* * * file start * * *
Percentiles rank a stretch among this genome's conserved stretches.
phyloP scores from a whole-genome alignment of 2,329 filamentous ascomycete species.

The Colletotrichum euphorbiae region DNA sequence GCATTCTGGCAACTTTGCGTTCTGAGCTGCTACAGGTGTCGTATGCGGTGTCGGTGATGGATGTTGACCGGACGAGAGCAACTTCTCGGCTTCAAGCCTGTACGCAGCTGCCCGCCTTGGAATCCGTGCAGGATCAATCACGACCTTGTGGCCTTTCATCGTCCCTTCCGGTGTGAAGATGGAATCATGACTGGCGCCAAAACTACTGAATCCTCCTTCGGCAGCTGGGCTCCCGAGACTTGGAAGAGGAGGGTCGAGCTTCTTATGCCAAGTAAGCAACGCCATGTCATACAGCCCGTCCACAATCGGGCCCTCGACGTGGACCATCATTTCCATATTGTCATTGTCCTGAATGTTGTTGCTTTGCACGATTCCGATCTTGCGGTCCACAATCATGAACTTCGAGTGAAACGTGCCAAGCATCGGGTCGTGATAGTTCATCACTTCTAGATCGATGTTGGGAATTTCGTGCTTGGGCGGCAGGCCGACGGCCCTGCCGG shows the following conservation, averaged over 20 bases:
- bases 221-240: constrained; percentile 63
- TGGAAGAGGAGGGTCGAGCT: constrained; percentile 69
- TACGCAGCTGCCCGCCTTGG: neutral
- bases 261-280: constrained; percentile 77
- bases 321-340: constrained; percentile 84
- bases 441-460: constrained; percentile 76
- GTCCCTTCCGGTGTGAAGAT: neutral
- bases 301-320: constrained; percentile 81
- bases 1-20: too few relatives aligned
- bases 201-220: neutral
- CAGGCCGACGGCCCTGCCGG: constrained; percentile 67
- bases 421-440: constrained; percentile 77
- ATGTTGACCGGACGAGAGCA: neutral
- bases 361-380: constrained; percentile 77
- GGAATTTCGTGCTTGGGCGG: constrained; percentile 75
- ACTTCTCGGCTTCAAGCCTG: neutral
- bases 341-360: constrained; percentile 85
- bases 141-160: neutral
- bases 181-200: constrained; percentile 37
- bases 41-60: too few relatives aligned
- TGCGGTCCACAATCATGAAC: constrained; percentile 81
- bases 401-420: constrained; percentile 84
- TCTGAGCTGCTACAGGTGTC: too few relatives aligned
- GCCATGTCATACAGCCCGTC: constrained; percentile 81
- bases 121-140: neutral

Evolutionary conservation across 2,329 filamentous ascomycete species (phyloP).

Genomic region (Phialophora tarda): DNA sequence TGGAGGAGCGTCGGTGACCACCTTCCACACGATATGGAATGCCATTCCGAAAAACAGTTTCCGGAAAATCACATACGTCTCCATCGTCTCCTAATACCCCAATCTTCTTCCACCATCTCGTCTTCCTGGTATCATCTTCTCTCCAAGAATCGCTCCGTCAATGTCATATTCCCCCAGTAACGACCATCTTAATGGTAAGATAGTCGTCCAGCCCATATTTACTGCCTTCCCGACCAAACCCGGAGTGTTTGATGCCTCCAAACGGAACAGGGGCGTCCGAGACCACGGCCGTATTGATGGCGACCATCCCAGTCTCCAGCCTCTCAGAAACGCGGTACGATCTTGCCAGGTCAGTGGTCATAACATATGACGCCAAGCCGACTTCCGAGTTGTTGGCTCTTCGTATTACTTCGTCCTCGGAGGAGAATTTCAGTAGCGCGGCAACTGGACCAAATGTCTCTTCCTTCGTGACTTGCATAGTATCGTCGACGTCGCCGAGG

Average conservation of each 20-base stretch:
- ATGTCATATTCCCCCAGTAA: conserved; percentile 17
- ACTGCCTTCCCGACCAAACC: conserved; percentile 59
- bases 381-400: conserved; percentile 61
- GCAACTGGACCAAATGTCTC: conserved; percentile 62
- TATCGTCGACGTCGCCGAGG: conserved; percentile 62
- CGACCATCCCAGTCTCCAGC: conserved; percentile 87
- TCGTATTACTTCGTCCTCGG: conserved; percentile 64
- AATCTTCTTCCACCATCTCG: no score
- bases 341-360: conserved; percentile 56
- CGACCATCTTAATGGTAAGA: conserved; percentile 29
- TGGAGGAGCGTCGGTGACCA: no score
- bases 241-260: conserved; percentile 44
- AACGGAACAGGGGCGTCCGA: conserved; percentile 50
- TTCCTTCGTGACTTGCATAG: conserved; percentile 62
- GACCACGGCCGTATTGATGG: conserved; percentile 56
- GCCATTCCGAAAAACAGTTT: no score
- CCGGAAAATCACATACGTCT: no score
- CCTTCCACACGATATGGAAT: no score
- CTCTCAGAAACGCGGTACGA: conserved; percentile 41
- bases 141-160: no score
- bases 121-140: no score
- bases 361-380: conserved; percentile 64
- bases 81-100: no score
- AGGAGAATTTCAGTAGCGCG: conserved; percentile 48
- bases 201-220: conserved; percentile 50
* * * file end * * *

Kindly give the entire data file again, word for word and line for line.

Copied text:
Percentiles rank a stretch among this genome's conserved stretches.
phyloP scores from a whole-genome alignment of 2,329 filamentous ascomycete species.

The Colletotrichum euphorbiae region DNA sequence GCATTCTGGCAACTTTGCGTTCTGAGCTGCTACAGGTGTCGTATGCGGTGTCGGTGATGGATGTTGACCGGACGAGAGCAACTTCTCGGCTTCAAGCCTGTACGCAGCTGCCCGCCTTGGAATCCGTGCAGGATCAATCACGACCTTGTGGCCTTTCATCGTCCCTTCCGGTGTGAAGATGGAATCATGACTGGCGCCAAAACTACTGAATCCTCCTTCGGCAGCTGGGCTCCCGAGACTTGGAAGAGGAGGGTCGAGCTTCTTATGCCAAGTAAGCAACGCCATGTCATACAGCCCGTCCACAATCGGGCCCTCGACGTGGACCATCATTTCCATATTGTCATTGTCCTGAATGTTGTTGCTTTGCACGATTCCGATCTTGCGGTCCACAATCATGAACTTCGAGTGAAACGTGCCAAGCATCGGGTCGTGATAGTTCATCACTTCTAGATCGATGTTGGGAATTTCGTGCTTGGGCGGCAGGCCGACGGCCCTGCCGG shows the following conservation, averaged over 20 bases:
- bases 221-240: constrained; percentile 63
- TGGAAGAGGAGGGTCGAGCT: constrained; percentile 69
- TACGCAGCTGCCCGCCTTGG: neutral
- bases 261-280: constrained; percentile 77
- bases 321-340: constrained; percentile 84
- bases 441-460: constrained; percentile 76
- GTCCCTTCCGGTGTGAAGAT: neutral
- bases 301-320: constrained; percentile 81
- bases 1-20: too few relatives aligned
- bases 201-220: neutral
- CAGGCCGACGGCCCTGCCGG: constrained; percentile 67
- bases 421-440: constrained; percentile 77
- ATGTTGACCGGACGAGAGCA: neutral
- bases 361-380: constrained; percentile 77
- GGAATTTCGTGCTTGGGCGG: constrained; percentile 75
- ACTTCTCGGCTTCAAGCCTG: neutral
- bases 341-360: constrained; percentile 85
- bases 141-160: neutral
- bases 181-200: constrained; percentile 37
- bases 41-60: too few relatives aligned
- TGCGGTCCACAATCATGAAC: constrained; percentile 81
- bases 401-420: constrained; percentile 84
- TCTGAGCTGCTACAGGTGTC: too few relatives aligned
- GCCATGTCATACAGCCCGTC: constrained; percentile 81
- bases 121-140: neutral

Evolutionary conservation across 2,329 filamentous ascomycete species (phyloP).

Genomic region (Phialophora tarda): DNA sequence TGGAGGAGCGTCGGTGACCACCTTCCACACGATATGGAATGCCATTCCGAAAAACAGTTTCCGGAAAATCACATACGTCTCCATCGTCTCCTAATACCCCAATCTTCTTCCACCATCTCGTCTTCCTGGTATCATCTTCTCTCCAAGAATCGCTCCGTCAATGTCATATTCCCCCAGTAACGACCATCTTAATGGTAAGATAGTCGTCCAGCCCATATTTACTGCCTTCCCGACCAAACCCGGAGTGTTTGATGCCTCCAAACGGAACAGGGGCGTCCGAGACCACGGCCGTATTGATGGCGACCATCCCAGTCTCCAGCCTCTCAGAAACGCGGTACGATCTTGCCAGGTCAGTGGTCATAACATATGACGCCAAGCCGACTTCCGAGTTGTTGGCTCTTCGTATTACTTCGTCCTCGGAGGAGAATTTCAGTAGCGCGGCAACTGGACCAAATGTCTCTTCCTTCGTGACTTGCATAGTATCGTCGACGTCGCCGAGG

Average conservation of each 20-base stretch:
- ATGTCATATTCCCCCAGTAA: conserved; percentile 17
- ACTGCCTTCCCGACCAAACC: conserved; percentile 59
- bases 381-400: conserved; percentile 61
- GCAACTGGACCAAATGTCTC: conserved; percentile 62
- TATCGTCGACGTCGCCGAGG: conserved; percentile 62
- CGACCATCCCAGTCTCCAGC: conserved; percentile 87
- TCGTATTACTTCGTCCTCGG: conserved; percentile 64
- AATCTTCTTCCACCATCTCG: no score
- bases 341-360: conserved; percentile 56
- CGACCATCTTAATGGTAAGA: conserved; percentile 29
- TGGAGGAGCGTCGGTGACCA: no score
- bases 241-260: conserved; percentile 44
- AACGGAACAGGGGCGTCCGA: conserved; percentile 50
- TTCCTTCGTGACTTGCATAG: conserved; percentile 62
- GACCACGGCCGTATTGATGG: conserved; percentile 56
- GCCATTCCGAAAAACAGTTT: no score
- CCGGAAAATCACATACGTCT: no score
- CCTTCCACACGATATGGAAT: no score
- CTCTCAGAAACGCGGTACGA: conserved; percentile 41
- bases 141-160: no score
- bases 121-140: no score
- bases 361-380: conserved; percentile 64
- bases 81-100: no score
- AGGAGAATTTCAGTAGCGCG: conserved; percentile 48
- bases 201-220: conserved; percentile 50